Sunday, April 01, 2007

On Etgar Keret's Missing Kissinger

A version of this piece on Etgar Keret's new book of stories Missing Kissinger appeared recently in the Scotland on Sunday.

On the inside back-cover of his new book Missing Kissinger, Etgar Keret appears with a black gag around his mouth, staring into the camera with one eye. And if that's what a writer gets up to with just his author photograph, imagine what the stories are like.

Keret is one of literature's freest, zaniest spirits - just as his photograph is not what we expect of the Writer, or the Israeli writer, so his stories stick their tongue out at conventional notions of the literary. They are no more than four or five pages long, their sentences are very short, their language that of casual conversation, and their tone laconic ("Soon as…", a typical Keret sentence begins, or "Truth is…"). The characters, mostly everyday joes puzzled by life, work within a limited vocabulary: "I was going through a shitty time", they might say, or "I love him too, I really do, but that's a biggie".

Indeed, Keret's stories are all tricks of voice, of people taking grave matters lightly and impossible things seriously, in a way that we both see their point and relish the confusion. In the Keretian universe anything can happen; his stories have the strangest premises.

"Suddenly, I could do it," begins the story "Freeze". "I'd say 'Freeze' and everyone would freeze, just like that, in the middle of the street." In "Cramps", the unnamed narrator dreams that he, or she, is a forty-year-old woman, who then falls asleep and dreams she is a twenty-seven-year-old man. Two boys dig for dinosaur eggs in their backyard and find one, and another commandeers an army of ants. In an essay on "quickness" in literature, Italo Calvino noted how in some works "the speed at which events follow one another conveys a feeling of the ineluctable". That remark might serve as a summary of Keret's method.

The stories abound with splendid gags. In "Venus Lite", all the gods come down to earth to work, and Venus arrives in the narrator's office, to work the photocopier. The narrator is going through a hard time and needs something to believe in. He falls in love with beautiful Venus right away, but can't work up the courage to tell her. "In the end, I wrote it down on a piece of paper and left it on the desk for her. The next morning, the note was waiting for me, along with fifty photocopies."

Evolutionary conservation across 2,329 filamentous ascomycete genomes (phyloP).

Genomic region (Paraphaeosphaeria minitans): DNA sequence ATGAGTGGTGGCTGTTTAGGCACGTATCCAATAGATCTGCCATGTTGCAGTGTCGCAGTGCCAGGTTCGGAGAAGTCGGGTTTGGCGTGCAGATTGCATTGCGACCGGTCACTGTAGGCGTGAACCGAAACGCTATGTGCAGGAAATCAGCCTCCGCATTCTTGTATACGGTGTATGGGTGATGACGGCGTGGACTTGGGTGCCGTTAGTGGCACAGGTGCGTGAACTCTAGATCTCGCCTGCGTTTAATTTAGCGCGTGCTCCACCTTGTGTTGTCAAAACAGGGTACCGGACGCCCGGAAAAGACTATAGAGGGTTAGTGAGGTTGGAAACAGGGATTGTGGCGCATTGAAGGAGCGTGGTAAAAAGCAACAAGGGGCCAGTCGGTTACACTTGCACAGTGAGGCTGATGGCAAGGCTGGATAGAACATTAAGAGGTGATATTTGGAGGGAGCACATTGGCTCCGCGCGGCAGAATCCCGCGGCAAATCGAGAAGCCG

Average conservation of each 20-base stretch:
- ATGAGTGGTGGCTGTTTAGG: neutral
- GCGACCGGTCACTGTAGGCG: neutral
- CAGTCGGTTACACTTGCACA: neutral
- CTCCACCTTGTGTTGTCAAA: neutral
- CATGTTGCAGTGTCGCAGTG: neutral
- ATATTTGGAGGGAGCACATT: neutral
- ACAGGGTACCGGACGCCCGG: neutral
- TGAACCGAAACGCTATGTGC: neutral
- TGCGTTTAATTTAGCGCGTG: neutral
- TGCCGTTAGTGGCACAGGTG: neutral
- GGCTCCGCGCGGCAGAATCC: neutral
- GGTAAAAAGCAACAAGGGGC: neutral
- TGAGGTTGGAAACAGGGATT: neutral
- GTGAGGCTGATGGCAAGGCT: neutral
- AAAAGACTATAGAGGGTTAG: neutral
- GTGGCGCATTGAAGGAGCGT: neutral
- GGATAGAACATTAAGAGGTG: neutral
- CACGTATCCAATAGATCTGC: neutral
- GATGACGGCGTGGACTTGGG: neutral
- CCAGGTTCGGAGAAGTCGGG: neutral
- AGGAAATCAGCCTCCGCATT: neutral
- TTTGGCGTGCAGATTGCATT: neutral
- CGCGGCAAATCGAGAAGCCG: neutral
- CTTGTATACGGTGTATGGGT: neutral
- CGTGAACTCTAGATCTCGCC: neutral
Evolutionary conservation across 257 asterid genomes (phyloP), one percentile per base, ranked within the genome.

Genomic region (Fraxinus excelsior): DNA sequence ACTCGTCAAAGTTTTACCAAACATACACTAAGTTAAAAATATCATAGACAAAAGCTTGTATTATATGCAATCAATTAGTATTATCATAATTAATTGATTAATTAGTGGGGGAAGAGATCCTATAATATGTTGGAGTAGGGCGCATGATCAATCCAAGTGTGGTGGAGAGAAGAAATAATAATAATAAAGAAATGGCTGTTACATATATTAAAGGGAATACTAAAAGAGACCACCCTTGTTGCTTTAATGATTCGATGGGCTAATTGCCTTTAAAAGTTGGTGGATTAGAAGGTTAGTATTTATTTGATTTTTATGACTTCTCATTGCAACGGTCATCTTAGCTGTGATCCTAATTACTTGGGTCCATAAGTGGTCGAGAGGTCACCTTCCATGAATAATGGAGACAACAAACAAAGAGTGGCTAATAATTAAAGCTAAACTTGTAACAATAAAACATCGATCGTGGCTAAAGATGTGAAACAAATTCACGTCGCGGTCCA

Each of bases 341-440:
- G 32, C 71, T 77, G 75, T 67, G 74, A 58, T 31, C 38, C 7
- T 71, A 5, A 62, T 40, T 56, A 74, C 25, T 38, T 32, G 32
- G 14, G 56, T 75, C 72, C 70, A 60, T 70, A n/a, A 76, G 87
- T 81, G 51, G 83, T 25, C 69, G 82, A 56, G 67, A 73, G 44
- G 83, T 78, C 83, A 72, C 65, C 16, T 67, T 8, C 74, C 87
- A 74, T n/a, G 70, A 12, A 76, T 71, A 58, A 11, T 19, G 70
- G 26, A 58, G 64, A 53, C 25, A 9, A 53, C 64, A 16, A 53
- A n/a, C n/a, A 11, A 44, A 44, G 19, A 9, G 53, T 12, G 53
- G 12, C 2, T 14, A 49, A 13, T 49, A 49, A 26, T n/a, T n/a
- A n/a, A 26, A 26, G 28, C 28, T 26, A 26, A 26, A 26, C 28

The same anti-climactic tone characterises "Magician School", one of three stories about magicians in Missing Kissinger. The narrator, a young magician, is telling us about the recent graduation ceremony at Magicians High School:
At the ceremony, all the graduates got to demonstrate something from their theses. Amicam Schneidman, who was undoubtedly the great Israeli hope in the field of classical magic, showed how he turned staplers into animals. Mahmud al-Mi'ari shrank himself into miniature size and talked to things that didn't exist. I killed a cow. After the ceremony, I was thinking about something else as I was pulling out the parking lot and boom! After it died, it turned back into a stapler.
In the story "Drops", one of Keret's many unreasonable and perplexing women learns that someone has invented a medicine against feeling alone, and decides to leave her boyfriend before he cheats on her. The medicine comes in two forms, drops and spray. The narrator's girlfriend chooses drops. "Just because she doesn't want to feel alone, there's no reason to harm the ozone layer."

Just as Keret's stories are anti-literary, so too they are anti-romantic. Illusions are always being punctured, and the unambitious protagonists are always being left by their girlfriends for firemen, law students or photographers. Life is tough, and even when the going is great - as in "Freeze", when the narrator can take the most beautiful women home after getting them to freeze - the fun is ruined by the realization that "None of them wants me because of what I really am". These are fine, potent drops of storytelling.

Here is a previous post on Keret: "The zany fictions of Etgar Keret".

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